Karen Van Hook, Ph.D.
Learning a New Accent is Like Driving on the Other Side of the Road (except less dangerous)
When you learn a new accent, you learn new muscle habits: new ways of moving the tongue and jaw and lips, new ways of using the muscles in the throat. Of course, the habits of our first accent are very deeply rooted. It’s very important to understand: we can’t expect the new habits to become automatic instantly. Speaking with our first accent is so automatic that it feels as if we’re not doing anything at all. Naturally, we want the new accent to feel effortless as well—and it can. But we need to take a step back and give the new accent a chance to get established.
The first time I went to the United Kingdom, I thought that driving on the left side of the road should feel just like driving on the right—except, of course, that it would be “mirror image”. I actually studied before our trip: I learned UK traffic signs and road markings, and I watched youtube videos of “dash cam” footage from the UK, to get used to how things would look on the left. I thought I was very well prepared. But the first few days of driving on the left were a nightmare.
What I didn’t know was that a good driver has an automatic “mental map” of the shape of the car—the car feels like an extension of your body, so you “just know” how much space the car needs to avoid hitting anything. It’s a lot like being a fluent speaker of a language: a lot of the mental processing is unconscious and automatic, and you don’t even realize how much your brain is doing to keep things on track.
When you drive on the other side of the road, the steering wheel is on the other side of the car. Suddenly, your automatic mental map of the car is all wrong. Now the passenger side is in a place where your brain says it can’t be. Now the things that feel natural and easy are all wrong. It’s confusing and overwhelming, and for many people—including me—terrifying.
Luckily, no one got injured by my driving, but we did destroy a tire when I hit a curb on the first day. I felt despair and thought maybe I was wrong to even try to drive in the UK. But here’s what made everything better: I let go of my belief that driving on the left should feel as easy and automatic as driving on the right.
The funny part is that before long, it did come to feel just that easy. Now when I drive in the UK, it feels like driving at home, except on the other side of the road—just as I hoped it would. But to get there, I had to take a big step back and stop expecting that to happen instantly.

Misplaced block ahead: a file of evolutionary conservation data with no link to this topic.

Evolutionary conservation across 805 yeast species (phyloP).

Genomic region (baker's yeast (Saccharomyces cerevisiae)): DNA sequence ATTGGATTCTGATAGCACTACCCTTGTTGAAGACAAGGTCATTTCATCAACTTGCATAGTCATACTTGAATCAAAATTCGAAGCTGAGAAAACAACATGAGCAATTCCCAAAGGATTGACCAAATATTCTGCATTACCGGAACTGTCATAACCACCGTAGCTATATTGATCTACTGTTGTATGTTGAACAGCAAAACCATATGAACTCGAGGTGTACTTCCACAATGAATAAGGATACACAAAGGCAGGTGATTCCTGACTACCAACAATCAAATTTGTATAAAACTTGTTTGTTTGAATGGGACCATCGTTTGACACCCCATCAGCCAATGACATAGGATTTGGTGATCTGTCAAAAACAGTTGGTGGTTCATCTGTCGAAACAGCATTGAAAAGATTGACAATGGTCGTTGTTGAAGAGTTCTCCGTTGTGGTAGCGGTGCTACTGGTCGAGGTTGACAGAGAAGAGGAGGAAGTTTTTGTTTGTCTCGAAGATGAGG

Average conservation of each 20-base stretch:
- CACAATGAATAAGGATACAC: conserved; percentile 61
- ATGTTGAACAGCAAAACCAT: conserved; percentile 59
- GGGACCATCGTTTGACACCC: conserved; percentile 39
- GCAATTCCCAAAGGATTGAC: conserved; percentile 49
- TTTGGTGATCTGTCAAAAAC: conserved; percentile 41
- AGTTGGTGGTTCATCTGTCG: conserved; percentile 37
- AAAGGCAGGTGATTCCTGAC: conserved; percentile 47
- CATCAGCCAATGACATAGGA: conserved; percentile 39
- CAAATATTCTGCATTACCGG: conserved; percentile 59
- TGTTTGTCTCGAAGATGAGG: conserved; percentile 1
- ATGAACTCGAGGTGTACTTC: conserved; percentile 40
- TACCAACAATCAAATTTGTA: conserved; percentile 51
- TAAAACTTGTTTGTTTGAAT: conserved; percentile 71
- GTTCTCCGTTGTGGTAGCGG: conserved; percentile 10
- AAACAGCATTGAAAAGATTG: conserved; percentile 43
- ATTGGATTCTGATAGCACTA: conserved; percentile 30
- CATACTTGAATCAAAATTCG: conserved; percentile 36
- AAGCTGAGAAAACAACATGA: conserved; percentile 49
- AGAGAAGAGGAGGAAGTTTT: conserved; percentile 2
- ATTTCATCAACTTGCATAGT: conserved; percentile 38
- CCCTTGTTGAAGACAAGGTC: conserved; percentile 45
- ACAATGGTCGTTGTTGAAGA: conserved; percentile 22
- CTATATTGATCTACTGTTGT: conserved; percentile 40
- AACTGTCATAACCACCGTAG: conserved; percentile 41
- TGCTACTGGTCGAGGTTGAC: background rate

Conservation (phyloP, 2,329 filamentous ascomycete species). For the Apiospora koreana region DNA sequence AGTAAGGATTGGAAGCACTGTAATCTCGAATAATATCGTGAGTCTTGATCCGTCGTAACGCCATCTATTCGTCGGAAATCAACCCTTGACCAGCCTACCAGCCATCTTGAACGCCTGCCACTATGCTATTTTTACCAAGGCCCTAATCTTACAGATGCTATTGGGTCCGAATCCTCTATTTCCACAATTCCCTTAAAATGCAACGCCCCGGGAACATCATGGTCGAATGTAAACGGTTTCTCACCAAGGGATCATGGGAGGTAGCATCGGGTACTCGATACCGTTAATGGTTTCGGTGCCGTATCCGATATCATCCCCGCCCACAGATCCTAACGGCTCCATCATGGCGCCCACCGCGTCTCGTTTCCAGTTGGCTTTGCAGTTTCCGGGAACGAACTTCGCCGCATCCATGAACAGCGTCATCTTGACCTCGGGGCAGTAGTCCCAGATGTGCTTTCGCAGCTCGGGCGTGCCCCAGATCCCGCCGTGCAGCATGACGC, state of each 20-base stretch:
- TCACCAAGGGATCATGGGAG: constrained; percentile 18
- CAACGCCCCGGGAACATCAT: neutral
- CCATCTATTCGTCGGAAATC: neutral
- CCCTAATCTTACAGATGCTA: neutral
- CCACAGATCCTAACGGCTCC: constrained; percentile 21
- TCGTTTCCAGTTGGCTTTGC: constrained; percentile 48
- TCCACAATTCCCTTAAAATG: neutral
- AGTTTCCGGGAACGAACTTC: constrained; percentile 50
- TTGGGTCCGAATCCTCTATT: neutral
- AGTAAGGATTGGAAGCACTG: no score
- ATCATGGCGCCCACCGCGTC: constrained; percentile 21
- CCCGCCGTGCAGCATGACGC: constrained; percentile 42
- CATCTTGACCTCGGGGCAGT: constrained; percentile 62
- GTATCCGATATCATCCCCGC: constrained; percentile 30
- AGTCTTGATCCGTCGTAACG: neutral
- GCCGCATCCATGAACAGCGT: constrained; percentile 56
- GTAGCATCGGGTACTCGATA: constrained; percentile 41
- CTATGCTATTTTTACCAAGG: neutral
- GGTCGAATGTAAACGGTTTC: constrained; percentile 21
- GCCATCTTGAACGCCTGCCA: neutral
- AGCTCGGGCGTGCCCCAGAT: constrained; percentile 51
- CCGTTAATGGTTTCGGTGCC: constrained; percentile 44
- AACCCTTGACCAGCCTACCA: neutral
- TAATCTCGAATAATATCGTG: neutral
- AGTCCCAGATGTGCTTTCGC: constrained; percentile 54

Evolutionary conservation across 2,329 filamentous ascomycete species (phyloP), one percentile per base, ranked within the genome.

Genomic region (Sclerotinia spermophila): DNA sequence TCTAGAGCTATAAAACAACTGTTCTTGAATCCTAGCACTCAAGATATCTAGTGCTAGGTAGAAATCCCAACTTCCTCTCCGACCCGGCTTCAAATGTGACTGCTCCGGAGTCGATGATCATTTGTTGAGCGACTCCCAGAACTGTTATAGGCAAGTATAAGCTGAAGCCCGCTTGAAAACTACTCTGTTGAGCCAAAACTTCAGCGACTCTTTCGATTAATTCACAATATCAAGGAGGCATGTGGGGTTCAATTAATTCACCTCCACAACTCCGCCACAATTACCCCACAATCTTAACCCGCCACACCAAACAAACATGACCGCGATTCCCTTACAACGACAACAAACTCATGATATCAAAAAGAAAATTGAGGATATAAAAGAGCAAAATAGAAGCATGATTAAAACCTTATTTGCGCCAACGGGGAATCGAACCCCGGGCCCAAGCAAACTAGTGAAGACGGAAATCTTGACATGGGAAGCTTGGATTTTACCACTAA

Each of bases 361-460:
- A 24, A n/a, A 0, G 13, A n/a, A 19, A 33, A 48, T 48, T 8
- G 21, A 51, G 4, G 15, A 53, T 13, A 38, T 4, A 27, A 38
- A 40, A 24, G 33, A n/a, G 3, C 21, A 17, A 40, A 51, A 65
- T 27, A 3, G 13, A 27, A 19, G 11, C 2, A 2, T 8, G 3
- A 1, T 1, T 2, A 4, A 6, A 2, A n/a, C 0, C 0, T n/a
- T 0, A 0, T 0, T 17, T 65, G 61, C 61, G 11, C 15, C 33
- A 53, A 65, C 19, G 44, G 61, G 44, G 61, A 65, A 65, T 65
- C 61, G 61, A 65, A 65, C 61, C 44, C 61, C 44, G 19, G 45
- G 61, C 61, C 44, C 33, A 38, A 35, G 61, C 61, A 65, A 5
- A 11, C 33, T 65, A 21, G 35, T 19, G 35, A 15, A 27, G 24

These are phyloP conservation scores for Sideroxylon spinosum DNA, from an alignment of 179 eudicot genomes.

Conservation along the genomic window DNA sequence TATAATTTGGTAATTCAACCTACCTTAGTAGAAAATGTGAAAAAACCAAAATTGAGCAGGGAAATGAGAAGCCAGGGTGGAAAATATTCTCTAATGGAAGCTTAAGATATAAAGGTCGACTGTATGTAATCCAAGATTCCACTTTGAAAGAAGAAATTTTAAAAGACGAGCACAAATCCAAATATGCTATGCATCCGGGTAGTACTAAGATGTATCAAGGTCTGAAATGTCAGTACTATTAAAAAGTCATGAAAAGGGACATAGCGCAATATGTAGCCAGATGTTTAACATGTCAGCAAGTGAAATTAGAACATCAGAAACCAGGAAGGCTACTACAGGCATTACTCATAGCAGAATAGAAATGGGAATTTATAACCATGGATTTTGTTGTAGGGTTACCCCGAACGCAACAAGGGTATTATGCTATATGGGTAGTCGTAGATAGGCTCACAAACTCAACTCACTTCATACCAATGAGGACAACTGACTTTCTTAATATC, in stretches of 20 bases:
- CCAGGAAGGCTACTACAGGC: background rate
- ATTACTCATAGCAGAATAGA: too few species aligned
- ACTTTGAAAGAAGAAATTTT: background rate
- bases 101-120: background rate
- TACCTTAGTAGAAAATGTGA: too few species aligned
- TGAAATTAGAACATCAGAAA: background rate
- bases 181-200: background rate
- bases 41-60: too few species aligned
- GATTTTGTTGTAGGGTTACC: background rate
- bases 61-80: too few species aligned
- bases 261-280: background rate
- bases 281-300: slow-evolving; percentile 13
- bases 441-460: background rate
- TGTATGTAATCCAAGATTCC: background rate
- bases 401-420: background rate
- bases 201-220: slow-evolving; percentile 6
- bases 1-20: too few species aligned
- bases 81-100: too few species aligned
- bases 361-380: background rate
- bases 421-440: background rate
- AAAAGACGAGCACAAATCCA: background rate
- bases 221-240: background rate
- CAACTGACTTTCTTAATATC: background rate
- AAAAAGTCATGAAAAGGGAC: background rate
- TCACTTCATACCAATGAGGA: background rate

After the disaster with the burst tire, I realized I needed to stop looking for mental shortcuts (like thinking “It should just feel the same as at home, but backwards”). Instead, I had to slow down and re-learn the basics. I sat in the driver’s seat and reached out to touch the passenger window, to really feel that the passenger side was on my left. I gently tapped the tires against the curb, to feel the shape of the car. And I put myself back into the mind of a beginning driver. I carefully watched the lines on the roadway and frequently checked where the car was—just like when I was a teenager in the United States and the driving instructor would remind me to “keep it straight.” I asked my passengers to watch and tell me if the car was drifting to one side. I accepted that I needed to pay close attention to things that would have been automatic at home.
Within a few days, I could feel the change happening. Driving on the left was becoming automatic. More of my mind was free to pay attention to other things—like looking farther down the road to check for turning cars or people on the sidewalk who might step out. As my brain constructed the new “mental map”, everything became easier, until finally, it felt basically the same as driving at home.
Learning a new accent is very similar. It will take more than a few days, but there’s no danger that anyone will get killed—or even that you’ll burst a tire. To learn new speaking habits, we need to go back to basics and accept that it will take some time for things to become automatic.
It frequently happens that a client will find exactly the right tongue position for the American accent and say something with good American pronunciation. And then, just as I’m thinking that this is great progress, he or she will suddenly look worried and say, “But I can’t talk like this all the time!” Actually, they can—they just can’t do it with less than 30 seconds of practice. It won’t feel automatic right away.
There’s a deeper way in which the two situations are parallel. When we want something to feel easy and automatic, the brain will bring up things it knows how to do automatically: our old habits. The more I told myself that driving on the left should feel “like driving at home, except backwards,” the harder it was for me to get used to how the car really felt. When I told myself that driving on the left was simply going to feel very, very weird for a while, and that I needed to be patient, take it slow and fully absorb the basics—that was when my brain let go of American driving habits and began to learn how to drive on the left.
To learn a new skill so well that it becomes automatic, we have to first accept that it isn’t going to feel automatic in the beginning. We need to step away from our well-known habits and take the time to fully experience something totally new. If we surrender to the unfamiliarity, and stop worrying about “When will it feel easy?”—that’s when we get on the road that really leads to things becoming easy.
Me showing off my triumph in England: neatly parking on the left (with no more burst tires)